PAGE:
The Wildcat of the Paiutes

The eastern California desert was home to several related tribes of the Shoshonean-language groups, notably the Southern Paiutes, the Chemehuevi and the Cahuilla. Chief Tecopa (c.1815 – 1904 or 1906) was a Native American leader. His name means wildcat, in the Ni-Wi dialect, and at one time he really was one. Tecopa was a leader of the Southern Nevada tribe of the Paiute in the Ash Meadows and Pahrump areas.


In the 1840s, Tecopa and his warriors engaged the expedition of Kit Carson and John C. Fremont in a three day battle at Resting Springs, but later in life observed that direct confrontation with white settlers would not be a productive way to resolve the inevitable conflict. According to Touring Nevada, Tecopa usually wore a bright red band suit with gold braid and a silk top hat. Whenever these clothes wore out they were replaced by the local white miners out of gratitude for Tecopa's help in maintaining peaceful relations with the Paiute. Although this strains credulity, there is at least one photo that shows him wearing this rather outlandish outfit.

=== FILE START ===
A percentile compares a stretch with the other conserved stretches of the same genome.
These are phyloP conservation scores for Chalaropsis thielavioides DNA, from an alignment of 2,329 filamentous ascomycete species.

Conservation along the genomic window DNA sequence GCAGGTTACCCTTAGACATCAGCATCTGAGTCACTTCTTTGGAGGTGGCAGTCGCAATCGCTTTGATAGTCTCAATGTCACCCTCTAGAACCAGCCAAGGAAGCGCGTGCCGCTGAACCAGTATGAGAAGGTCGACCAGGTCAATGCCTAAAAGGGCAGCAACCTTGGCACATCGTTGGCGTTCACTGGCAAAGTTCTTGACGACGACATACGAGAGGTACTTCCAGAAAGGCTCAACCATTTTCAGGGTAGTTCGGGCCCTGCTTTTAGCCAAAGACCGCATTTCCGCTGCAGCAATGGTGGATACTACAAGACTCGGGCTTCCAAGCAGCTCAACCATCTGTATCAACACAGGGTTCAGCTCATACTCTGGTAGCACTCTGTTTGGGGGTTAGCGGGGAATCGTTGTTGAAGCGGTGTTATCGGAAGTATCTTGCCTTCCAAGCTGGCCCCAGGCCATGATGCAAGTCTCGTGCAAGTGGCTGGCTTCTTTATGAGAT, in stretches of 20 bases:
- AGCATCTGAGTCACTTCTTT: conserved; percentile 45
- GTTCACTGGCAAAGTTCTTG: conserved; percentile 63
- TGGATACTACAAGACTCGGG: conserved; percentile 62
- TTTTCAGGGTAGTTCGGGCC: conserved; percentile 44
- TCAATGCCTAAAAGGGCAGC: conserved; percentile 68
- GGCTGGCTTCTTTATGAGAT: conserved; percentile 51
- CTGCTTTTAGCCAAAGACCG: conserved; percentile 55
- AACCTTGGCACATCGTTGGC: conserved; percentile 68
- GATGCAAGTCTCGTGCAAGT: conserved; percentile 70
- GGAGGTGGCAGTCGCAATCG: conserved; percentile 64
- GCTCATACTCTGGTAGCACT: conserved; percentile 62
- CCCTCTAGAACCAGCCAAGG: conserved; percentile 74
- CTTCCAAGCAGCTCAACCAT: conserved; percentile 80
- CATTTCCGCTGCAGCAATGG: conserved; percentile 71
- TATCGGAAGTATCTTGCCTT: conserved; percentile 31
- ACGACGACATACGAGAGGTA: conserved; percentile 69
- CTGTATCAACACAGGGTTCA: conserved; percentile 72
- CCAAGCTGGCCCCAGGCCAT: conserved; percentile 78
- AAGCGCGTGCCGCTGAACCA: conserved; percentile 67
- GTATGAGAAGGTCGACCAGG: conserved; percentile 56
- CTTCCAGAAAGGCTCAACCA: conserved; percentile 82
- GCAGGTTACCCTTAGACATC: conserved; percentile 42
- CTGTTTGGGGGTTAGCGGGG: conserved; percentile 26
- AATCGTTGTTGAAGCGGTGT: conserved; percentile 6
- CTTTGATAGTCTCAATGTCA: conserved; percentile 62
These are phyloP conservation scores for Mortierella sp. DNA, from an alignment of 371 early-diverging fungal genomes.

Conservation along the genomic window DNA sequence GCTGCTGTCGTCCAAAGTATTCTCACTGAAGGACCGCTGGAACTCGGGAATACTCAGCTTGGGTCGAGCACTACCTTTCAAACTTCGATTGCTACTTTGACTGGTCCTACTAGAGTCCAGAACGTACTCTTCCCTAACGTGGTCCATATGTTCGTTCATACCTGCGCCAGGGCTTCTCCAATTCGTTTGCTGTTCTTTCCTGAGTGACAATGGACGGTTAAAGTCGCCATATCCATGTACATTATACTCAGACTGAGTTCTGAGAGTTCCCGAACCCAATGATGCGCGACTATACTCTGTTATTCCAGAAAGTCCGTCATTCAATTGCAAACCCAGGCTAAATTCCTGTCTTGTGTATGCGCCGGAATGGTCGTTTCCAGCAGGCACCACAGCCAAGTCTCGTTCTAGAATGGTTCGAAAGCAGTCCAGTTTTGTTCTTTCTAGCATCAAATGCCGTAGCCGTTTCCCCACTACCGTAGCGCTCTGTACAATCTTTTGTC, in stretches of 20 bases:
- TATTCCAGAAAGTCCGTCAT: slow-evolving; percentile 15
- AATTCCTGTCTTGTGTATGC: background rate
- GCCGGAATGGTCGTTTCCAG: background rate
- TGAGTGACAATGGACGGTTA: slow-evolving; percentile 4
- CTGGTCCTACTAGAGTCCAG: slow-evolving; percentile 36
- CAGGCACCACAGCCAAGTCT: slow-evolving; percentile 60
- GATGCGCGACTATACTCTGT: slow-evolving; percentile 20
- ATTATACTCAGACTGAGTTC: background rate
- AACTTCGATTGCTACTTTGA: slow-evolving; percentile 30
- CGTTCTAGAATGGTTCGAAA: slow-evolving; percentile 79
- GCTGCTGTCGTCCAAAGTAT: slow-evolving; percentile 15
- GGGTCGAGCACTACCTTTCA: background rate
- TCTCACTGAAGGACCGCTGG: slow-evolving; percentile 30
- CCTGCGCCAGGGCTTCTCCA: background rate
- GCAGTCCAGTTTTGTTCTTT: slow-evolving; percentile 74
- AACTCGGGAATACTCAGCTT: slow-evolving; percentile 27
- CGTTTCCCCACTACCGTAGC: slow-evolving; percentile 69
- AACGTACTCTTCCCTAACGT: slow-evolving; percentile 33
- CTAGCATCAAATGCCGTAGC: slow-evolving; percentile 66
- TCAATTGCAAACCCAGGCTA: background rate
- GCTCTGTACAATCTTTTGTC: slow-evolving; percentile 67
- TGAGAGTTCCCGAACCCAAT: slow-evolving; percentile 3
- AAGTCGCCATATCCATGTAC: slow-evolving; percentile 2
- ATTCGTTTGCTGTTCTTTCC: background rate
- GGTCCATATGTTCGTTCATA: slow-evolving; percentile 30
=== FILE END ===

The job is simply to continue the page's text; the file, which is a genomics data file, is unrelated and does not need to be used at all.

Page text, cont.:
The village of Tecopa, California was named after Chief Tecopa by J. B. Osbourne, who owned the local Gunsight and Noonday Mines.


Tecopa is buried with his son and grandson at the Chief Tecopa Cemetery in Pahrump Valley, Nevada. In November 1971 Nevada Governor Mike O'Callaghan called Chief Tecopa “a leader of vision and courage,” and dedicated a state memorial to him at the Chief's gravesite. 15 acres of land were deeded to Nye County and became Tecopa Park.

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~ by ravenjake on April 21, 2009.

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